Belleville’s Nicosia a threat at and behind the plate

It hasn’t been a season to remember for the Belleville High School softball team, winning an uncharacteristically low four games as the year winds down to a precious few contests.

However, there has been a bright spot for the Buccaneers, namely the development of junior catcher Cherylann Nicosia.

Nicosia was a find as a freshman two years ago, but struggled a bit last year.

“I definitely wanted to make a comeback this year,” Nicosia said. “I didn’t do as well as I did as a freshman. I wanted to do much better.”

So Nicosia recalled her upbringing in the sport. Her father, Mike, the former Belleville councilman, was a great baseball player at Belleville during his heyday and went on to become an NCAA Division III All-American at Montclair State.

“Honestly, my Dad has been a huge influence on me,” Nicosia said. “I always had his support and guidance. I remember when I first started playing, he was really encouraging to me. He would toss to me and help me with my swing. When I started, I wasn’t very good, but Dad definitely had a lot of faith in me and supported me 100 percent.”

When Nicosia was younger, she really didn’t have a true position.

“I was originally an outfielder,” Nicosia said.

But when she tried out for the softball team at Belleville, she noticed that the team needed a catcher.

“I decided to try out the new position,” Nicosia said. “And I ended up liking it. I liked it so much that I ended up taking lessons to become a better catcher.”

Belleville head softball coach Chris Cantarella also liked Nicosia as a catcher.

“I like the way she handled herself behind the plate,” Cantarella said. “She’s a very cerebral player. She’s a quick learner and learned a lot right from the start. And she’s become a phenomenal catcher.”

And Nicosia was always a solid hitter, batting .462 as a freshman, but dipped last year.

“I knew I had to do better this year,” Nicosia said. “I worked really hard in the offseason.”

Nicosia changed her batting stance a little.

“I decided to pick up my elbow a little and that has helped me to hit the ball harder,” Nicosia said. “I went to the batting cages a lot. I did a lot of hitting off the tee and also hit with front toss. And I decided every time I got in the batter’s box this year, I was going to forget about everything else. I was going to see the ball and go for it.”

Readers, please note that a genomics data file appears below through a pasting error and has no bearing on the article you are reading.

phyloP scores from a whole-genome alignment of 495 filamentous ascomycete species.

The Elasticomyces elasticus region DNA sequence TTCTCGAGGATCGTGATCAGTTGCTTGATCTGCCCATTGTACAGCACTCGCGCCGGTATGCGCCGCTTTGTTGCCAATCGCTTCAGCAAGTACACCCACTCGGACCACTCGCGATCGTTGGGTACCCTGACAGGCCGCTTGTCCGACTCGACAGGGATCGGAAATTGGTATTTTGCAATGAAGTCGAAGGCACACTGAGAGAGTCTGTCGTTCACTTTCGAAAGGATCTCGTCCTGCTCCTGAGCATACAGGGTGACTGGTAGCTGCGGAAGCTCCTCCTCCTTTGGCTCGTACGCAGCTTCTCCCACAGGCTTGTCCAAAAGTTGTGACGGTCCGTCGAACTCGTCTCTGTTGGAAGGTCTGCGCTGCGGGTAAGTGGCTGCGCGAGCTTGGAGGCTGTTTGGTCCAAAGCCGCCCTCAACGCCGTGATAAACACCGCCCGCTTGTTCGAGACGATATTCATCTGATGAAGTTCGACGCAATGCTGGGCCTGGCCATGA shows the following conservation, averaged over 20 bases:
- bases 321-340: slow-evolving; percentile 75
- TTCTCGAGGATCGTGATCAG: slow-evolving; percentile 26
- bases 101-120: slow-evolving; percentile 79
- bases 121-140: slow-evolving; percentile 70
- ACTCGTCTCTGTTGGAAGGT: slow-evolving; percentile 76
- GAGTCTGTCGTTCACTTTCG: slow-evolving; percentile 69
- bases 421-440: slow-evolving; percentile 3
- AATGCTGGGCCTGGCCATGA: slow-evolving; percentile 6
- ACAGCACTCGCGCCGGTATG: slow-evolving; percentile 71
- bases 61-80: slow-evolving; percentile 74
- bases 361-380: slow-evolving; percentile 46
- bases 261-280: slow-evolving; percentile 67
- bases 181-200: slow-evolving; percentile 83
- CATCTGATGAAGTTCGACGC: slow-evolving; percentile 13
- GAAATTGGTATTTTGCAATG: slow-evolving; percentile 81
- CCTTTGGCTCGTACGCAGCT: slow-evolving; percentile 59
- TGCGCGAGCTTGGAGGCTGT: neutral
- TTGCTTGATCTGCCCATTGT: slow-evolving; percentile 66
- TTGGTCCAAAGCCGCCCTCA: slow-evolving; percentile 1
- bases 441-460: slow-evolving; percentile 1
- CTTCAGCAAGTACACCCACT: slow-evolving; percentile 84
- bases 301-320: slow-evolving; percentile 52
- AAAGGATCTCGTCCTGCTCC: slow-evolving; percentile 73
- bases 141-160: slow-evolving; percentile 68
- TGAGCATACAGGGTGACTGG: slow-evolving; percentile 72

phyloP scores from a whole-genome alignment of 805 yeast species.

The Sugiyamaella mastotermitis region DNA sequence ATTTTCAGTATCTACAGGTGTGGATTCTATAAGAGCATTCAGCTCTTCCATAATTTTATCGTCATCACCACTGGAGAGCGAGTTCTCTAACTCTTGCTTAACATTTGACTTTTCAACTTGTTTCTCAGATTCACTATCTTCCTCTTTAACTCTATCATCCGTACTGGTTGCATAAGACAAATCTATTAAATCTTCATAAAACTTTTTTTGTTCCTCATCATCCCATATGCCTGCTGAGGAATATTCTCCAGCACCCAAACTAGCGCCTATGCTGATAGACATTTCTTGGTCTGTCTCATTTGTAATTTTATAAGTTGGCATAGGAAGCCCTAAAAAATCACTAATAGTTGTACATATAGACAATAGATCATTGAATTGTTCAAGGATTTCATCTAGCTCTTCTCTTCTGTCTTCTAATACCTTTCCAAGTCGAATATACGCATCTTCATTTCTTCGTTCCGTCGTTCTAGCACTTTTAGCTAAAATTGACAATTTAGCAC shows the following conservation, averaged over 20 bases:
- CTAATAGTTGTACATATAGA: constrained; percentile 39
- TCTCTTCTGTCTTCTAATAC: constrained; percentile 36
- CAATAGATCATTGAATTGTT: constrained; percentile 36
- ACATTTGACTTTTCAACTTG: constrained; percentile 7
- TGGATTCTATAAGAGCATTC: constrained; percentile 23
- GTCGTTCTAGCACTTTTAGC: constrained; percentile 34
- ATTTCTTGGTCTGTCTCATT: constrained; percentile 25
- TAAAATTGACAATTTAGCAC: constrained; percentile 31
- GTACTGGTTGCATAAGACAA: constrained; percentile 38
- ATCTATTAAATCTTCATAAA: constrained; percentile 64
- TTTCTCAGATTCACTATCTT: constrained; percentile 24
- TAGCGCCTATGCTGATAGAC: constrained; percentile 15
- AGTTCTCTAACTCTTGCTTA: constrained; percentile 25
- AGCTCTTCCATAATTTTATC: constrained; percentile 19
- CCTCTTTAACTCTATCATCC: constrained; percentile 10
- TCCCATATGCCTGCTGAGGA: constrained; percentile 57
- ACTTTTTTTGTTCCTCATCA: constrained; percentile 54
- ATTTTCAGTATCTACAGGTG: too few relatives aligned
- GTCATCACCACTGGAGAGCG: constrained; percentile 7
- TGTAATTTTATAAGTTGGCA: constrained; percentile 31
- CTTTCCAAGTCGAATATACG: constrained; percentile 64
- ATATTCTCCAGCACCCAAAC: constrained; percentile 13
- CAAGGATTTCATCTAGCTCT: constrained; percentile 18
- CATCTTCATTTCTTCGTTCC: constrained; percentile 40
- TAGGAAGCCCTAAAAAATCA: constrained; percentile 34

The results have been staggering.

While the Buccaneers have had their difficulties, Nicosia has not, hitting a collective .533 on the season with seven doubles and 12 RBI.

Last week, Nicosia collected two hits and two RBI in a game against Kearny, two hits and two RBI against Newark East Side, three hits against Newark Academy, two against Montclair and three hits and two RBI in a wild 21-14 win over Newark East Side.

In fact, Nicosia had seven straight games where she collected at least two hits.

For her efforts, Nicosia has been selected as The Observer Athlete of the Week for the past week.

“I’m seeing the ball a lot better lately,” Nicosia said. “I think that’s why I’m hitting the ball better.

Nicosia, who is also an excellent volleyball player at Belleville, spends most of the summer months playing travel softball for the program New Jersey Fight, playing for famed softball coach Phil Delgado, who is currently an assistant coach at William Paterson University.

Cantarella was excited that Nicosia’s offseason schedule would help the Buccaneers this season.

“I was hoping that it would,” Cantarella said. “She plays at a high level all summer. I knew that she was going to have to be one of the girls we were counting on this year. She really has stepped it up and done a fantastic job.”

Cantarella loves Nicosia’s approach as a hitter.

“She goes up there and tries to hit the ball where she wants it to go,” Cantarella said. “She can pull the ball if she needs to, but she can really put it anywhere. She’s a good judge of where the ball has to go and making solid contact. I think that all comes from having a great work ethic. Her effort and dedication is outstanding. She’s always looking and working to get better.”

Cantarella is also allowing Nicosia to do something no other Buccaneer catcher has done during his coaching days.